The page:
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Link About It: This Week’s Picks

Mount Everest’s new height, evidence of the Anthropocene, work-from-home tips and more from around the internet

Burberry + British Fashion Council Will Donate Fabric to Students

Burberry has teamed up with the British Fashion Council for a new initiative called ReBurberry that will provide students with the luxury brand’s unused fabric. Aiming to give the fabric (minus that iconic check pattern) to UK-based students who are most in need of resources, Burberry hopes that their program encourages other fashion houses to do the same. (Alexander McQueen gave several old fabrics to universities earlier this year, too.) “Providing resources for the next generation of diverse voices across the country in a sustainable way will enable them to bring their creativity to life,” the brand’s release reads. Find out more at Dazed Digital.

Image courtesy of Burberry

Mount Everest’s New Height

Officials from Nepal and China, the two nations that border Mount Everest, just announced a new official height for the mountain. Now documented as standing at 8,848.86 meters (29,031.69 feet) tall, Everest measures three feet more than the previous height, which was recorded in the 1950s. A number of facts impact Everest’s official height: earthquakes can cause it to sink somewhat, while shifting tectonic plates push it further upward. Nepal announced its mission to record the mountain’s height in 2018, and committed over $1 million to the task. Trigonometry, satellite technology, teams of human surveyors and more were employed for the immense project, but scientists agree that the resulting number is a “moving target.” Read more at The Washington Post.

Image courtesy of Jewel Samad/AFP/Getty Images

Psychological Specifications Around Successful Work-From-Home Breaks

For everyone who’s shifted to working from home this year, and for the continued foreseeable future, taking regular—scheduled—breaks is crucial to productivity. Otherwise, your brain continues to say, “I know I need to take a break at some point. Why not now?” explains Cal Newport, author of Deep Work: Rules for Focused Success in a Distracted World and The Time-Block Planner: A Daily Method for Deep Work in a Distracted World. Checking email is not a break—in fact, it creates a “cognitive disaster,” according to Newport. Read more about the author’s findings and guidance at Fast Company.

Image courtesy of Foundr

Human-Made Elements Outweigh the Natural World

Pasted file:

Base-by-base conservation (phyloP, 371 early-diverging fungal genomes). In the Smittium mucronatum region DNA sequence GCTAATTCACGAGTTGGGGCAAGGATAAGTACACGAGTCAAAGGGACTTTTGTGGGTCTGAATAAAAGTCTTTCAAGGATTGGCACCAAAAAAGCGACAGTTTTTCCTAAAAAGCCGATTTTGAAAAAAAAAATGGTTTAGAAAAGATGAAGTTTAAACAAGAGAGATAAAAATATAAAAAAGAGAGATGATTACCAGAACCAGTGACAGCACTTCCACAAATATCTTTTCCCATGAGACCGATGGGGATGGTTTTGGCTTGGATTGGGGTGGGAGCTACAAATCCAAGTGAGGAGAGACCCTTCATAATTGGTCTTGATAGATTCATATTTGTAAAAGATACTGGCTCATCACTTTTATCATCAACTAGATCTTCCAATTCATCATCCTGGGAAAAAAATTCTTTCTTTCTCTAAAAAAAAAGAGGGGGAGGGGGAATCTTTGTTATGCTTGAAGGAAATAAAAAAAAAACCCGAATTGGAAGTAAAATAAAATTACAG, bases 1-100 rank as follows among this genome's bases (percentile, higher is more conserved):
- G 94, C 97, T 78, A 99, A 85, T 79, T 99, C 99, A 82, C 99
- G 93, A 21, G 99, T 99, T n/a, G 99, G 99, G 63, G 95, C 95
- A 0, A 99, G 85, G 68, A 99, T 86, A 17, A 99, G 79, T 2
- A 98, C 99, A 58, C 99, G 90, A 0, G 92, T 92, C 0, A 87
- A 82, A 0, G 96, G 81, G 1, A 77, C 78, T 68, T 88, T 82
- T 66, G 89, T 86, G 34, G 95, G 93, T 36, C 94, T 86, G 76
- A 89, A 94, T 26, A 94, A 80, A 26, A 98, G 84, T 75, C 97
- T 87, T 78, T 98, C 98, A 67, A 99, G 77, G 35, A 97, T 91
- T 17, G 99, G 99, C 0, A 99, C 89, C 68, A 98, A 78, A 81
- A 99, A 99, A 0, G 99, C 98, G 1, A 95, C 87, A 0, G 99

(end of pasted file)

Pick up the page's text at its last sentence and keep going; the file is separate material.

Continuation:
Researchers believe that 2020 is the year that human-made mass (roads, buildings, machines and everything else we manufacture) will outweigh the natural world (aka biomass). As mass on the planet is finite, this means biomass is shrinking, too—through the prevalence deforestation and development. This turning point “is a reason for all of us to ponder our role, how much consumption we do and how can we try to get a better balance between the living world and humanity,” Dr Ron Milo, the study’s lead researcher, tells the BBC. And while this shift has seemed inevitable since the 1950s, when new technologies helped humans significantly increase their production capabilities, 2020 may officially mark the dawn of the Anthropocene, a threshold that stamps humanity’s impact on our planet into the sediment and rock to be seen some millions of years from now. Read more at the BBC.

Image courtesy of the BBC/Getty

2,953 Movements of the Sun in One Photograph

In 2012 Regina Valkenborough, a student in the Fine Art Master’s program at the University of Herfordshire, was exploring making photographic images without technology. One experiment included making a pinhole camera from a beer can, which she tried several times unsuccessfully in the university’s observatory, each failing due to moisture and paper-curling. Fast forward eight years when one of her beer can cameras was discovered atop a telescope, and the image captured inside shows 2,953 movements of the sun over that period. She says, “It was a stroke of luck that the picture was left untouched.” It’s believed that this long-exposure photo is the longest in existence. Read more at the University of Hertfordshire.

Image courtesy of Regina Valkenborgh

Link About It is our filtered look at the web, shared daily in Link and on social media, and rounded up every Saturday morning. Hero image courtesy of Pixabay


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